• Kevin Elliott

    I’ve recently had a couple of operations which could only have been developed with the help of animal research. The operations relieved some appalling pain, allowing me to hold down a job and work for a living, rather than staying on benefits.

    Let’s keep animal research legal.

  • alsn

    my mother died from cancer, shame we have wasted so much time and effort trying to find cures in mice, millions wasted on victorian animal research,

  • Alex J G

    Now I’m all for stopping unnecessary and pointless cruelty to animals, but if you are going to impose your moral self-righeousness on the rest of us, at least do it in a way that won’t prevent the development of life-saving and life-changing medicine for those suffering from serious medical condition such as Cancer, Alzheimer’s or Strokes.

    • Eh, there’s always a kid like that. I remebmer in my biology classes in grade 12 the guy who sat directly across from me would always talk about how at one of his parties his friends threw his dog off the balcony and how he didn’t care. It’s always questionable if these things even happen, so it’s not like you can report them for animal abuse without proof. The majority of the time they’re just yapping for attention. If you actually see some kind of proof that he’s doing it, obviously look into it more. The best thing you can do to shut people like that up is to not fuel their ego but getting all angry and defensive with them. They want people to get disgusted by their words, so they can seem superior because they’re not phased by it at all, not to mention the additional attention they receive from such negative words.

  • Mandi

    One major fault with this is that the majority of the general public don’t know or understand the methods that are used on animals, to test drugs and treatments. If you were to explain, in plain English, the methods used in animal testing and research, you would find a higher majority of people would be against it.
    They should publish negative findings but again, it should be done without the scientific jargon and in an open journal that the general public have access too.
    Surely it would be better for the University to be forerunners in developing new technologies (of which, there are plenty) to test these hypotheses rather than inflicting painful practices on animals?
    Giving an animal a disease that it would never naturally have is barbaric; creating these mutated species is just as abhorrent.
    They say ignorance is bliss but in the age of information, its just willful idiocy.

  • For Life On Earth

    Becky, you are ignoring up-to-date understanding of evolutionary biology and complexity science! A cross-party group of MPs are supporting the new campaign For Life On Earth (FLOE), with science illustrated by the leading medical experts against experiments on animals – experiments claimed as capable of predicting human responses. These experts are authors of five books to date, culminating in the seminal work Animal Models in Light of Evolution (2009) Shanks PhD and Greek MD. Please be aware, these experts SUPPORT the majority of ways animals are used in science (seven out of the nine main accepted ways animals are used in science are held as scientifically valid) opposing SOLELY the use of animals as claimed predictors of human response.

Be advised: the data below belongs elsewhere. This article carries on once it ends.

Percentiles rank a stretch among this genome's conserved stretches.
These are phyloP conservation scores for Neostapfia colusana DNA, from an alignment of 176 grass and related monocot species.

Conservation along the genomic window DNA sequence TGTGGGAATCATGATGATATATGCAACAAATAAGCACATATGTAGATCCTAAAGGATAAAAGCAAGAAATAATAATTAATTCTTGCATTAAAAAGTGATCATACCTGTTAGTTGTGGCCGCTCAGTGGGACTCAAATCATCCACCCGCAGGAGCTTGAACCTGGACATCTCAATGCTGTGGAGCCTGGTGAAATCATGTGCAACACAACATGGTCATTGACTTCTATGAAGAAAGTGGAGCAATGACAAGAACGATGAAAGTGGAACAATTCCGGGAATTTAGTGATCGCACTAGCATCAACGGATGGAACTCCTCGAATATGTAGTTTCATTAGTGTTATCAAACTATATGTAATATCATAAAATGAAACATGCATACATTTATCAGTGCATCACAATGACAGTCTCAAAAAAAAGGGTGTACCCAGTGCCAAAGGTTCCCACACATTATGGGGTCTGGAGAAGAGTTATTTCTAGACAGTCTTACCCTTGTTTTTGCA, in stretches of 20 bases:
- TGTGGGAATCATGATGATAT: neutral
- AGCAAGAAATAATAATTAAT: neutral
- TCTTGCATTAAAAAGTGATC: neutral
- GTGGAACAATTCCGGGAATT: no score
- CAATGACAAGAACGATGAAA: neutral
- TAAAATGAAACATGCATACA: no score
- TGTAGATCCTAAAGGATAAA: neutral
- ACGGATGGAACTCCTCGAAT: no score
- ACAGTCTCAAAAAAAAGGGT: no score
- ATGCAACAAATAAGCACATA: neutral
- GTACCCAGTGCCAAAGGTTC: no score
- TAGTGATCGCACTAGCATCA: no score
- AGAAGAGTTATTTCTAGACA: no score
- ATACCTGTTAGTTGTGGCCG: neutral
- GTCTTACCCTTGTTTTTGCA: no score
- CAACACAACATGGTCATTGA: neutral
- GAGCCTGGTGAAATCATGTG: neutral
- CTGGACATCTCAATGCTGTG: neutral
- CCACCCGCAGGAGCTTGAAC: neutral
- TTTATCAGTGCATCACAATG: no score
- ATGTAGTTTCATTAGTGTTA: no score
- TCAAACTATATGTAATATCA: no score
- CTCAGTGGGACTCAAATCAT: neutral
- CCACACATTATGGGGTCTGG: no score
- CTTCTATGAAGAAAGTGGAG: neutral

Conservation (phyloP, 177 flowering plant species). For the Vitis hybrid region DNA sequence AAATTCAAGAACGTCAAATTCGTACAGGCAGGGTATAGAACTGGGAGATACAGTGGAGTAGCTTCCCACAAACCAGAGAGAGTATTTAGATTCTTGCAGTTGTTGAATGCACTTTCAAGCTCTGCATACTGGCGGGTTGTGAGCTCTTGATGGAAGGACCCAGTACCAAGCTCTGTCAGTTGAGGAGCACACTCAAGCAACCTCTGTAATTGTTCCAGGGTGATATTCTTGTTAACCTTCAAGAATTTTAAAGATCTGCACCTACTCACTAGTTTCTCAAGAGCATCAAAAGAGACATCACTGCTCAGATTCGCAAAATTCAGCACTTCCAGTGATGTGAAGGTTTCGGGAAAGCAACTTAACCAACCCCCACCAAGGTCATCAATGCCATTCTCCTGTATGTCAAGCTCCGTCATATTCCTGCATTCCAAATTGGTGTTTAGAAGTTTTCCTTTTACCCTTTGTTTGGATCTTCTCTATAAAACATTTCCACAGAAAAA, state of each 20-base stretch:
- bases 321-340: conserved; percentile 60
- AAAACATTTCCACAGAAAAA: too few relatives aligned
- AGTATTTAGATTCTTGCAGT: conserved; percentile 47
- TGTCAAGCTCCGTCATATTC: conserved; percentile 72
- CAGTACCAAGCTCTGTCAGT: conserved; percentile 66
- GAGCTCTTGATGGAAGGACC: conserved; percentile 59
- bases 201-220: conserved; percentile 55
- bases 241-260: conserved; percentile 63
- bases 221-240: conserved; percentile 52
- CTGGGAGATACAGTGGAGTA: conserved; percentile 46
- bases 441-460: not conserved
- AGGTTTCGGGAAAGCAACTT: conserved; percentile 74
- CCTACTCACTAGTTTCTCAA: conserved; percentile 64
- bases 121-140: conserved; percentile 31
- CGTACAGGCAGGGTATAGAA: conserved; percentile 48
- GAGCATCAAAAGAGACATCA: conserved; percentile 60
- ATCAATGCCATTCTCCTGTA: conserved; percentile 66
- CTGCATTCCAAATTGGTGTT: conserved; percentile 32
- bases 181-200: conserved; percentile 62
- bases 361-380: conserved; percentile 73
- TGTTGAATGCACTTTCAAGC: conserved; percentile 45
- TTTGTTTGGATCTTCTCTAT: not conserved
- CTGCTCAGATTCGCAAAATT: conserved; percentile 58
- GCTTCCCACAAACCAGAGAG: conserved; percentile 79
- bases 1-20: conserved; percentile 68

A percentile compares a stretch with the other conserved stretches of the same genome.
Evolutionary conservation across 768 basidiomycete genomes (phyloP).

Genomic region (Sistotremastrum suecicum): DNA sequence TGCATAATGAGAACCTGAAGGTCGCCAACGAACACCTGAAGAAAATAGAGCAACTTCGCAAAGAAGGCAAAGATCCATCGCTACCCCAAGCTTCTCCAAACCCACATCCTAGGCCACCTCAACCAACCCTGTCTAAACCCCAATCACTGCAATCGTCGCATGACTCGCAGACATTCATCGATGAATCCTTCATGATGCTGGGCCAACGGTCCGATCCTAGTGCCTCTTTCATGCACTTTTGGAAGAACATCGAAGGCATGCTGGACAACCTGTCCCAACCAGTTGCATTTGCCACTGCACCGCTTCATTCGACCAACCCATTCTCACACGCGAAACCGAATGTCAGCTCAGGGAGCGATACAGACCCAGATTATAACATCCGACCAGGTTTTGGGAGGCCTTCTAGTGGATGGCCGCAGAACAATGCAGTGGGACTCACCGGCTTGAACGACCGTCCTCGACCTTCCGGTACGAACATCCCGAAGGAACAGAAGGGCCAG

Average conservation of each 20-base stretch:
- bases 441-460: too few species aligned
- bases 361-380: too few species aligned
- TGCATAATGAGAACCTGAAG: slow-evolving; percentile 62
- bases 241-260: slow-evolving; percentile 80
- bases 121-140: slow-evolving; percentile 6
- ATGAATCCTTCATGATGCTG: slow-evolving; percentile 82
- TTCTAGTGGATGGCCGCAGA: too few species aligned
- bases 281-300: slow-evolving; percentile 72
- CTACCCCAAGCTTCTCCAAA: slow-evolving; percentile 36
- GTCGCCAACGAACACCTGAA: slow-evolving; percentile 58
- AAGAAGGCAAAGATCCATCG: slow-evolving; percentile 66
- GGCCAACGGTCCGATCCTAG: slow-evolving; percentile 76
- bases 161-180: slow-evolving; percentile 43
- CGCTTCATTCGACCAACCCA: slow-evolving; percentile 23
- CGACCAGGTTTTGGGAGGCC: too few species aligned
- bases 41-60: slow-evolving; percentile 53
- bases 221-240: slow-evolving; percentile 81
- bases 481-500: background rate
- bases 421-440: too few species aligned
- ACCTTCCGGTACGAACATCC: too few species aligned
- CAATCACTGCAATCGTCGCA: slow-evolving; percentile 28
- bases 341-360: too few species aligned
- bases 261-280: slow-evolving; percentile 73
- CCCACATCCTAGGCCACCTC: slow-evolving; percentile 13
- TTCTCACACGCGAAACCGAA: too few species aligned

You mention genetically modified mice as solving the prediction problems presented by millions of years of different evolutionary paths; please take the time to read this scientific blog summarising why altering genes in mice is FUTILE for the prediction problem faced by biomedical research today:

    MPs are also starting to support Parliamentary EDM 263 which calls for properly moderated public SCIENTIFIC debates on the misleading application of animal experiments for human medicine. It appears that you have agreed to take part in an erroneously titled ‘debate’ at your student Union in October, which pitches an animal rights philosophy lecturer against a pro-vivisection scientist, when science can NEVER be about morality – it is only ever about objectively verifiable factual evidence. Your forthcoming event will be easy prey to the experts who illustrate EDM 263’s scientific case.

    For Life On Earth is presented with the help of a Patient and Families Group, founded by 24 year old multiple sclerosis patient Rebecca Groves. I recommend that you take some time to watch their introductory video slide show, here

    Indeed, pharmaceutical companies acknowledge the failure of animal models in their drug development process and write about this openly in the scientific literature, please visit this link for extensive examples

    Rebecca, you are young and starting out in life. Don’t be fooled by your Universities financial dependency on the money made by animal experiments, clearly highlighted in your article above. Take the time to make sure you are up to speed with current understanding of evolutionary biology and the Trans-Species Modelling Theory [1].

    Last, but by no means least, visit the website that illustrates FLOE’s case Watch the science lecture on FLOE’s Home page and comb through our pages too. You will see we are careful to keep the personal issue of morality and animal ethics distinctly separate from up-to-date objectively verifiable scientific knowledge.
    Thank you for your time.

    [1] Greek, R. and L.A. Hansen, Questions regarding the predictive value of one evolved complex adaptive system for a second: exemplified by the SOD1 mouse Progress in Biophysics and Molecular Biology, 2013: p.